Robert Rogers became famous during the Seven Years’ War (1756-1763) when he founded Rogers’ Rangers, an early light infantry force that performed special operations, and was the forerunner of the U.S. Army Rangers. When the revolution started, Rogers ended up working for the British, since they made a better offer, and had raised a battalion of 500 rangers, a mix of whites, Indians and blacks, by October 1776. Employing a sloop to move around Long Island, Rogers soon had dozens of informers.
Rogers (Angus Macfadyen) is a brilliant character. Investigating a murder, he reveals a sharp, devious mind. However, his obsession with the hunt for Tallmadge makes no sense. Yes, he constantly comments that Tallmadge had killed one of his men, but it was wartime, it seems likely that other people had also killed some of his men. Yet, he only hunts Tallmadge.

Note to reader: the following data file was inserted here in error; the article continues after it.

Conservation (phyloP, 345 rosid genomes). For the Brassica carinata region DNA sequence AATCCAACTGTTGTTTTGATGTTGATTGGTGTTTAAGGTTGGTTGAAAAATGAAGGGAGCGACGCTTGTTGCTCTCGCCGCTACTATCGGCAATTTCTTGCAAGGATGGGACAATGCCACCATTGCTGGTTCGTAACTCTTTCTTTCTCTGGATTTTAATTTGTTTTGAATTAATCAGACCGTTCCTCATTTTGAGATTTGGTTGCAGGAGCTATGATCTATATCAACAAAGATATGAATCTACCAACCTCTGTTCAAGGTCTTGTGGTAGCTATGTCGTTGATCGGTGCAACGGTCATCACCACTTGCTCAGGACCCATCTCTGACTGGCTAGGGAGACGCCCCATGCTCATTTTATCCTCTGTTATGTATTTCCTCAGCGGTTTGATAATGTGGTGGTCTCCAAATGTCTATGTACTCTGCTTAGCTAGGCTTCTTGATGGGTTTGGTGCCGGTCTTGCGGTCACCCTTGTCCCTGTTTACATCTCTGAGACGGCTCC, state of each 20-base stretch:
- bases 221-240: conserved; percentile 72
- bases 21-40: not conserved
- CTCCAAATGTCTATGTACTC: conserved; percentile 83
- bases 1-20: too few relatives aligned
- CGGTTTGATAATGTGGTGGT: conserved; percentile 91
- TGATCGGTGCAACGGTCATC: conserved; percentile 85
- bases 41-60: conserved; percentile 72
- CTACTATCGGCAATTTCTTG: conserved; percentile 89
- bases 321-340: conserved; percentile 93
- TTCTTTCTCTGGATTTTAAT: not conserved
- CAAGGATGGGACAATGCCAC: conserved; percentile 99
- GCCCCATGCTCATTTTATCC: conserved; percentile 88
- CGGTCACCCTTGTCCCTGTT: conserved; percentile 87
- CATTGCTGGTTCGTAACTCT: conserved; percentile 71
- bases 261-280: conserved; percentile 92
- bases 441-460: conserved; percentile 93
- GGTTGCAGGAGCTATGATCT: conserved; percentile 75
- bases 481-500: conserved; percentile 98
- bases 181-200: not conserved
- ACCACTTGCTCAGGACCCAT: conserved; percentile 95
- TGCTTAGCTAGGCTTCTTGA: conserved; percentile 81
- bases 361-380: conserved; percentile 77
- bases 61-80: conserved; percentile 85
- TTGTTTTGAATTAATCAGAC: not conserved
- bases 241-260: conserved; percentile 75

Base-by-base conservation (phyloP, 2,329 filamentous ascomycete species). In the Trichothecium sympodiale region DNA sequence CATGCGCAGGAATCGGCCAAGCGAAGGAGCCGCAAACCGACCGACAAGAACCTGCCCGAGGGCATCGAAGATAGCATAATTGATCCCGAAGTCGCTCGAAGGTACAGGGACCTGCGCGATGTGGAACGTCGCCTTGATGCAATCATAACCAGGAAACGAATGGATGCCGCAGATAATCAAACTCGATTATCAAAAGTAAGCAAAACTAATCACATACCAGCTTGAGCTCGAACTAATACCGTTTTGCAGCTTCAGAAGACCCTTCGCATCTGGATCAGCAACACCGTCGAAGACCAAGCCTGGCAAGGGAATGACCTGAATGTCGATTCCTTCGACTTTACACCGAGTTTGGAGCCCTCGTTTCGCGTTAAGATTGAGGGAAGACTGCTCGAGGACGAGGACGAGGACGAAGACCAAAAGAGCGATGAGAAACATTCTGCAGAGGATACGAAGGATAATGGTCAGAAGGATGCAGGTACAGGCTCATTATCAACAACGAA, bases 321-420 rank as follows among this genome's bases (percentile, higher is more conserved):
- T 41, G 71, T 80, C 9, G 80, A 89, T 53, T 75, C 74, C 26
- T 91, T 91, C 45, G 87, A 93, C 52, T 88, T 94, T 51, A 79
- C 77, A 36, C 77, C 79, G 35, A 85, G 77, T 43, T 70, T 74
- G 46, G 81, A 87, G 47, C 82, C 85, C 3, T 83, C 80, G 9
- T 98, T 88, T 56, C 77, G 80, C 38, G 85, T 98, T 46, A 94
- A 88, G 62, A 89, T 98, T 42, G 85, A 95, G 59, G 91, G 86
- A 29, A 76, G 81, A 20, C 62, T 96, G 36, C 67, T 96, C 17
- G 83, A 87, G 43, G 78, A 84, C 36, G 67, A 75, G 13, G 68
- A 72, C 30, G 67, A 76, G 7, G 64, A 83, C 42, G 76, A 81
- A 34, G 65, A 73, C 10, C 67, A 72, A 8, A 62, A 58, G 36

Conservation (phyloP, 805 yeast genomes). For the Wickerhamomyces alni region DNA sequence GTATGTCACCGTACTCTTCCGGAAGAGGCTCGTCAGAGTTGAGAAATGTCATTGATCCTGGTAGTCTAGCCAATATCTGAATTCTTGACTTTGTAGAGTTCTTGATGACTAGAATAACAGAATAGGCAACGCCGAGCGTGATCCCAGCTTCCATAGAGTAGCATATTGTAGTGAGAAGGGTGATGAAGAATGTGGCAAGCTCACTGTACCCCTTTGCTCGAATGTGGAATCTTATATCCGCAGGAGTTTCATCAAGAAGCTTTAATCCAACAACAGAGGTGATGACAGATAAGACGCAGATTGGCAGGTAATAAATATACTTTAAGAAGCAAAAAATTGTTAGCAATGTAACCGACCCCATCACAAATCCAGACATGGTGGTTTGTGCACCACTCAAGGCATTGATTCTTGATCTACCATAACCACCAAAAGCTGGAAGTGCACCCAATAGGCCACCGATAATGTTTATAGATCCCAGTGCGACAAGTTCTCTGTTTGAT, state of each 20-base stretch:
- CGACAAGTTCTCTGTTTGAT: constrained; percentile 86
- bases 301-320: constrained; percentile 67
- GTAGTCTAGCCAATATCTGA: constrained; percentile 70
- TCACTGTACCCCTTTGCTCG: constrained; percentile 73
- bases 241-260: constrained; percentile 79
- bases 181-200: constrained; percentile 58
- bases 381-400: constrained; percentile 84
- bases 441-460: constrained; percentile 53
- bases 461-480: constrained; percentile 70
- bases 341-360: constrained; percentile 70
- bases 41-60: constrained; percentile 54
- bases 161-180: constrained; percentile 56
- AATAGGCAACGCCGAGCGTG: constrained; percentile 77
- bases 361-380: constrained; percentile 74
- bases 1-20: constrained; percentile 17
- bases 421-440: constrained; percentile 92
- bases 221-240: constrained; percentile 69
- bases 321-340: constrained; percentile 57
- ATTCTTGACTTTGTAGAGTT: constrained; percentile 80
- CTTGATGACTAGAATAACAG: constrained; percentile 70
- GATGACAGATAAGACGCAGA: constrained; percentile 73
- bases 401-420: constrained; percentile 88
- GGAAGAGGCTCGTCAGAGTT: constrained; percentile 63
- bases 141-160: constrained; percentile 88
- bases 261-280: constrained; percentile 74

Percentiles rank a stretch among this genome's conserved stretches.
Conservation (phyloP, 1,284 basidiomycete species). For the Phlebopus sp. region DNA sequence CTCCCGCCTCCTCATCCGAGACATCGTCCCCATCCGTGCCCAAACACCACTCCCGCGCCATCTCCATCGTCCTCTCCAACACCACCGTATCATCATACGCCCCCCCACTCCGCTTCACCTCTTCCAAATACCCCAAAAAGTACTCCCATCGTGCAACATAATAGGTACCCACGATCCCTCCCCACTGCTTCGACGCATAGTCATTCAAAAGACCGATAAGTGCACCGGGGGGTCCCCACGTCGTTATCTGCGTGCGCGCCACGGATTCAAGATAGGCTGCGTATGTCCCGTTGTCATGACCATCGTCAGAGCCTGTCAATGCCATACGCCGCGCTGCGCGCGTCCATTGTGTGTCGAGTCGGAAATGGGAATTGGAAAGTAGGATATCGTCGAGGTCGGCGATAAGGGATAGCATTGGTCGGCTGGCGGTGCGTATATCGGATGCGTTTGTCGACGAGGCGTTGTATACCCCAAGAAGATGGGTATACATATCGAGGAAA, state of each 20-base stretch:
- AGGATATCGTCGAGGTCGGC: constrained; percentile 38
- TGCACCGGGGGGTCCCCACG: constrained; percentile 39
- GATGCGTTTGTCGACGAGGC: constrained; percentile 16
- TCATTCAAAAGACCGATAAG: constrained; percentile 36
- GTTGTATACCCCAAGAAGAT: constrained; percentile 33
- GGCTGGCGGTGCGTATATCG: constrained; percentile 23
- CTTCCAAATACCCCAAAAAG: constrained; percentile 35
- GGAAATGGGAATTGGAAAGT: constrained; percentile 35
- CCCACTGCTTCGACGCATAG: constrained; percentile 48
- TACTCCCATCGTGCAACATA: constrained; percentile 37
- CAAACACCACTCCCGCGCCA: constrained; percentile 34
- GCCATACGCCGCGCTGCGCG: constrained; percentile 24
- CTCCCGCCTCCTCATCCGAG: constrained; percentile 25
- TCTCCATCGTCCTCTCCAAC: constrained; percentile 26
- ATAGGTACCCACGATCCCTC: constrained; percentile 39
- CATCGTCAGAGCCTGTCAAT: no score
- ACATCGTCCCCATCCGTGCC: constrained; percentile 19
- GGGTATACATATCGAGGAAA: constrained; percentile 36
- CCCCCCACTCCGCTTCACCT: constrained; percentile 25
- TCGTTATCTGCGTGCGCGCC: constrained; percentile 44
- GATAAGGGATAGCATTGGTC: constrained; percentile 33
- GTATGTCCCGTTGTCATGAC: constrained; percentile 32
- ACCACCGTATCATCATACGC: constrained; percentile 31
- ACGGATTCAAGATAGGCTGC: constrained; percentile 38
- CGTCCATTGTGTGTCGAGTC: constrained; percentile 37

Angus Macfadyen has been bouncing around for years, but he never had a project that gave him a chance to shine. To be honest, he does not really shine here, more like ooze, but he steals every single scene he is in. Now I am curious about The Pinkertons, where he plays Allen Pinkerton.
The fictional Major John Andre (JJ Feild) is a much more effective spymaster than the real man. Captain John Andre was appointed the specialist intelligence officer in May 1779, almost three years after the time period on the show. A charming man, he had quickly become a confidant of General Henry Clinton, commander of the British forces in the American colonies at the time, but even Andre himself admitted that he did not have the right character for espionage. Even though it is all made up, the screen Andre is a delight to watch.